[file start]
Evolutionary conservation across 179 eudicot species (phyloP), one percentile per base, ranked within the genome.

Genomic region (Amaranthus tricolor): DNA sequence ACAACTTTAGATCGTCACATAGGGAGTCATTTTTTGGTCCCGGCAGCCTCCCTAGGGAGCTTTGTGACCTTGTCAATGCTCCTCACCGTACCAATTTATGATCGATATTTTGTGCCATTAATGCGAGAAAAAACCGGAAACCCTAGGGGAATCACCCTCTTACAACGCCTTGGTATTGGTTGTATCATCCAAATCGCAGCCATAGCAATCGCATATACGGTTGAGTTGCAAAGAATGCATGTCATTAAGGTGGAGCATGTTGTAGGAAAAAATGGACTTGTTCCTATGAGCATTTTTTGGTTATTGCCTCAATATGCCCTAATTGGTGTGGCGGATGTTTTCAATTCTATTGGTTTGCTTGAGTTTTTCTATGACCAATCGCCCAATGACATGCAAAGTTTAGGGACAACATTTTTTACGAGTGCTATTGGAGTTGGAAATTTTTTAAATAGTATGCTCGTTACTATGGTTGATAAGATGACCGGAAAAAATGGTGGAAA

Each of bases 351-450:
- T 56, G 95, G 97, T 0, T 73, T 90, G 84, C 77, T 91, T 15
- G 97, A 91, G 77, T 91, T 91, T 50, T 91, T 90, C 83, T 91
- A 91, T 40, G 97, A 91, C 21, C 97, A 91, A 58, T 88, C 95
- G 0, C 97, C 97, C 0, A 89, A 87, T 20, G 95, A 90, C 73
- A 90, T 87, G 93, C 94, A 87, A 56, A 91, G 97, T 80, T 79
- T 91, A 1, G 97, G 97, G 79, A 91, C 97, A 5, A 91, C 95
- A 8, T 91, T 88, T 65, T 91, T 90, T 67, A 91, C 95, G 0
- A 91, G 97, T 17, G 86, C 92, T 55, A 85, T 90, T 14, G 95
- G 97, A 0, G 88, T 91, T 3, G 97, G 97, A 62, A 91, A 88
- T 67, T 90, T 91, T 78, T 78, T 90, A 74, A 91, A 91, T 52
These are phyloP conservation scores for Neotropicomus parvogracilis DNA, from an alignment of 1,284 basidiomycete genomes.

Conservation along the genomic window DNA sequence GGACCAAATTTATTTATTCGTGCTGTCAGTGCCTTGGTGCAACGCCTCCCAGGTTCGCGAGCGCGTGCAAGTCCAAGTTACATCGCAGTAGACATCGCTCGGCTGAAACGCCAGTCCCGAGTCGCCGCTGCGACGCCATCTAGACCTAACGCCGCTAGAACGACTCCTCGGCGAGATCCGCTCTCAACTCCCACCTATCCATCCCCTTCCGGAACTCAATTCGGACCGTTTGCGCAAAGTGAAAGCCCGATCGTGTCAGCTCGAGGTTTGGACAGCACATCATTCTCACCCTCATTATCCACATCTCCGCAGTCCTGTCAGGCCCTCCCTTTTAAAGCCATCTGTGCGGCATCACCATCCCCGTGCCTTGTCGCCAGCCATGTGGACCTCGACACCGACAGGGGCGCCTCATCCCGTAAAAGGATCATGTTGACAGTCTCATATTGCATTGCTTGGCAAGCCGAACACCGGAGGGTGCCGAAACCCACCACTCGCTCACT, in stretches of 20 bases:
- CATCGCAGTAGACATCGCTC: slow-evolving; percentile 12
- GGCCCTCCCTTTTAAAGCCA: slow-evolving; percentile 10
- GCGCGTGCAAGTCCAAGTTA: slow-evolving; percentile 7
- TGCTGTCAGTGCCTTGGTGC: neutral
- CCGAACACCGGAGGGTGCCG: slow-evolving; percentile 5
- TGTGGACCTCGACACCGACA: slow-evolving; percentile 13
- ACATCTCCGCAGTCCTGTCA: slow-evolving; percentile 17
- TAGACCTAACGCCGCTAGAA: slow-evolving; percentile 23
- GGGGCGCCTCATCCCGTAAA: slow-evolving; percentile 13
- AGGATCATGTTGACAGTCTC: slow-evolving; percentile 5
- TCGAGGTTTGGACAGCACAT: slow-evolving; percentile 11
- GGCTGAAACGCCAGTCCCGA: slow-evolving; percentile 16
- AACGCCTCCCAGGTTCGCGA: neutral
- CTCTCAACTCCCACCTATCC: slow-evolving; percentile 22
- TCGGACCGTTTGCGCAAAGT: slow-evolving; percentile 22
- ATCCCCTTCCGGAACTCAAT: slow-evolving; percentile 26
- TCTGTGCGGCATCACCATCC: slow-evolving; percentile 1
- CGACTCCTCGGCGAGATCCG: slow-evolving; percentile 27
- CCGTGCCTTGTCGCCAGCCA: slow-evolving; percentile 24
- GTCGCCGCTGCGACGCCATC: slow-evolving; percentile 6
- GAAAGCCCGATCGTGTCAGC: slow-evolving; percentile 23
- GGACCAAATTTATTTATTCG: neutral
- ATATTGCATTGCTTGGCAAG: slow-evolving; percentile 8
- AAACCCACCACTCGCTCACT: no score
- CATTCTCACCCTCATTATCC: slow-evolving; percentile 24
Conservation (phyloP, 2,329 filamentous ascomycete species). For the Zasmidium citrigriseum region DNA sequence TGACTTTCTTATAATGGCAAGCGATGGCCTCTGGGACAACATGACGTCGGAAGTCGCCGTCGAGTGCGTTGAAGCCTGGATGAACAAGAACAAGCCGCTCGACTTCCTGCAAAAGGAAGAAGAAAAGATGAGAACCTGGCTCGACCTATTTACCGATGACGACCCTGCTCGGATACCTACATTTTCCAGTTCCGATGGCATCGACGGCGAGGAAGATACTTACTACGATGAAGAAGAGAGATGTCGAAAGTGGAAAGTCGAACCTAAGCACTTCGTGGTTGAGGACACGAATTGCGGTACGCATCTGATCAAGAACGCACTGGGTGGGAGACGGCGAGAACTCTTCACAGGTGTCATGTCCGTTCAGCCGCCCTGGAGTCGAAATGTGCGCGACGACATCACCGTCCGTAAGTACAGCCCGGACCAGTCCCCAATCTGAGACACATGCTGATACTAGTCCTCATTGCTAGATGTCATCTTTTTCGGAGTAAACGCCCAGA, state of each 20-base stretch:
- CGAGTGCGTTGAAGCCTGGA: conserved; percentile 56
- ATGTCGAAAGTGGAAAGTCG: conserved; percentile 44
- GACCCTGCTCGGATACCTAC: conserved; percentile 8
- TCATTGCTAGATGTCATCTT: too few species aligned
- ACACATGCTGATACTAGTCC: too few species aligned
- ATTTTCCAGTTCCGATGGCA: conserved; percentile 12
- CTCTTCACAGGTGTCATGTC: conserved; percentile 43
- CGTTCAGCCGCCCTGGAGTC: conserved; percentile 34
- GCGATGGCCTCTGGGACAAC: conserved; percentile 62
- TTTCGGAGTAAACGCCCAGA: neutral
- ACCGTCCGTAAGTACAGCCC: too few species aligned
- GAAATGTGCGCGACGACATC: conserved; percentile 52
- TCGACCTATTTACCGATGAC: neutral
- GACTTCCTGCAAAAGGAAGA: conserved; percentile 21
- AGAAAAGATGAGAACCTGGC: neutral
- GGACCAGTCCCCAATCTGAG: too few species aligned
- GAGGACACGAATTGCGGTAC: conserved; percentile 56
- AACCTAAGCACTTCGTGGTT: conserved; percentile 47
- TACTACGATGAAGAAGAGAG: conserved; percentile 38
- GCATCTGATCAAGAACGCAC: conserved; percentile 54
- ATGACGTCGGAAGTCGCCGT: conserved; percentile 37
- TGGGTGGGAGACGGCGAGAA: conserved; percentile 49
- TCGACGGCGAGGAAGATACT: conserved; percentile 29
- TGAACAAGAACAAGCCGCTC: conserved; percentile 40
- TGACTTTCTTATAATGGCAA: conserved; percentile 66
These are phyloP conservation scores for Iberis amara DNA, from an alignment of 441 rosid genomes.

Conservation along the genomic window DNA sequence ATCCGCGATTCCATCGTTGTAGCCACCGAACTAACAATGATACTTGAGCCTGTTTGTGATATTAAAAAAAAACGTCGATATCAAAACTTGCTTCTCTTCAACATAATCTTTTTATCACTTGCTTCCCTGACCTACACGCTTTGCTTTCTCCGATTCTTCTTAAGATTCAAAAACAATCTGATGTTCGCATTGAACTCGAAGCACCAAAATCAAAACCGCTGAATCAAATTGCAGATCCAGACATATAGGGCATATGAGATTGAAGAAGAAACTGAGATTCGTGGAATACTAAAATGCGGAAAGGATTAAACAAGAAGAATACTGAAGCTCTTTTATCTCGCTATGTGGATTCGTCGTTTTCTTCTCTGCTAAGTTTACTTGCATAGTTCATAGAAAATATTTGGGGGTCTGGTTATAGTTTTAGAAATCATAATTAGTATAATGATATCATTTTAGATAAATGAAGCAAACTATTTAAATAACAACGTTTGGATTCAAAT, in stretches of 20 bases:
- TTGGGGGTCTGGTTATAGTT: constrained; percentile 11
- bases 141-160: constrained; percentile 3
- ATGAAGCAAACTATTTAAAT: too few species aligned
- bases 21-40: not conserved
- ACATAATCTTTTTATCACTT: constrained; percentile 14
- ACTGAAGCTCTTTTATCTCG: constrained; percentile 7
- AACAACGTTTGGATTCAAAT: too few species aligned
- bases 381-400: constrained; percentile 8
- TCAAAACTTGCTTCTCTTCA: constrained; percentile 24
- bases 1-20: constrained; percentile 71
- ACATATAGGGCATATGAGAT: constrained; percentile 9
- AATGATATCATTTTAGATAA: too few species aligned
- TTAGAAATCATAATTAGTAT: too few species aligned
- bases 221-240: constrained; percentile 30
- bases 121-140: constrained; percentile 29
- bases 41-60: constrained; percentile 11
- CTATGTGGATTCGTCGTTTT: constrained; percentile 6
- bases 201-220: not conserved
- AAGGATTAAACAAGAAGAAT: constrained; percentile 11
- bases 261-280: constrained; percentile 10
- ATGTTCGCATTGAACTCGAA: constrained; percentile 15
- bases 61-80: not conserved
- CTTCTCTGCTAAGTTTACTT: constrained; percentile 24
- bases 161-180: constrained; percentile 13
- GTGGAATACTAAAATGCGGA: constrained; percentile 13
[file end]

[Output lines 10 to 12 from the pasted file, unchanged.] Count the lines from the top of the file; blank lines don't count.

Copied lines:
- A 8, T 91, T 88, T 65, T 91, T 90, T 67, A 91, C 95, G 0
- A 91, G 97, T 17, G 86, C 92, T 55, A 85, T 90, T 14, G 95
- G 97, A 0, G 88, T 91, T 3, G 97, G 97, A 62, A 91, A 88